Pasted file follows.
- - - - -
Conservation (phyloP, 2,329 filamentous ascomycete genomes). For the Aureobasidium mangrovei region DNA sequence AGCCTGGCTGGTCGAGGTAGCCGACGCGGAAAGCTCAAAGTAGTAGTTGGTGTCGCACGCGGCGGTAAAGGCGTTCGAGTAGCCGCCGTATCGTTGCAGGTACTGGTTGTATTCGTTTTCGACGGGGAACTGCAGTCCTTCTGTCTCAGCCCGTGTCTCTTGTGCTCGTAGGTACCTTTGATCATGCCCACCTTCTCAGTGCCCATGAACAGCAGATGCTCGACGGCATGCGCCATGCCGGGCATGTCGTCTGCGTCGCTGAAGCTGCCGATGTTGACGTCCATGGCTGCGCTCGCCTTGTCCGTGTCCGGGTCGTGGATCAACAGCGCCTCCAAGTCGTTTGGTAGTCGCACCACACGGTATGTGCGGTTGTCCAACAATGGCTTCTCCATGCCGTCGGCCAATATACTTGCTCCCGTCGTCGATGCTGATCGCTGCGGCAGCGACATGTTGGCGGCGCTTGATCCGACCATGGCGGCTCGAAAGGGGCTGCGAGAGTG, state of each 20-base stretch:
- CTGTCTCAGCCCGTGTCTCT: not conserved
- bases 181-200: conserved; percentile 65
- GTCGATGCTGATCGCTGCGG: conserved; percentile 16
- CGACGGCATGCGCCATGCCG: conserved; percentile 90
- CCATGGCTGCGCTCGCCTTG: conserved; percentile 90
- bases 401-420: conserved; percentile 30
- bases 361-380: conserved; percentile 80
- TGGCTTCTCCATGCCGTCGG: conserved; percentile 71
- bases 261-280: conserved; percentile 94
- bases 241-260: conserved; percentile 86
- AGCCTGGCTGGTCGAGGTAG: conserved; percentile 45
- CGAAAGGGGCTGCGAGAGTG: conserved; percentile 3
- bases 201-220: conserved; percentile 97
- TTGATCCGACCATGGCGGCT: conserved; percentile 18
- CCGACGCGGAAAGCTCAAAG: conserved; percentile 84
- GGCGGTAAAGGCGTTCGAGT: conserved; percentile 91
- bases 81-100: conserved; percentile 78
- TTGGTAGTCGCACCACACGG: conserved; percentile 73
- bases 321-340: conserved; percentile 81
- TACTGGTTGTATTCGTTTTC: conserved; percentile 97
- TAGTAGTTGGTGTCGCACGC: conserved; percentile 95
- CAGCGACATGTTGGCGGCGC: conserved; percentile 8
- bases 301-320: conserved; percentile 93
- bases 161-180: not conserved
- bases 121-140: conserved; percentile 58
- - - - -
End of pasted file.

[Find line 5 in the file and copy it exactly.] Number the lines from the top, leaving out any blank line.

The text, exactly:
- CGACGGCATGCGCCATGCCG: conserved; percentile 90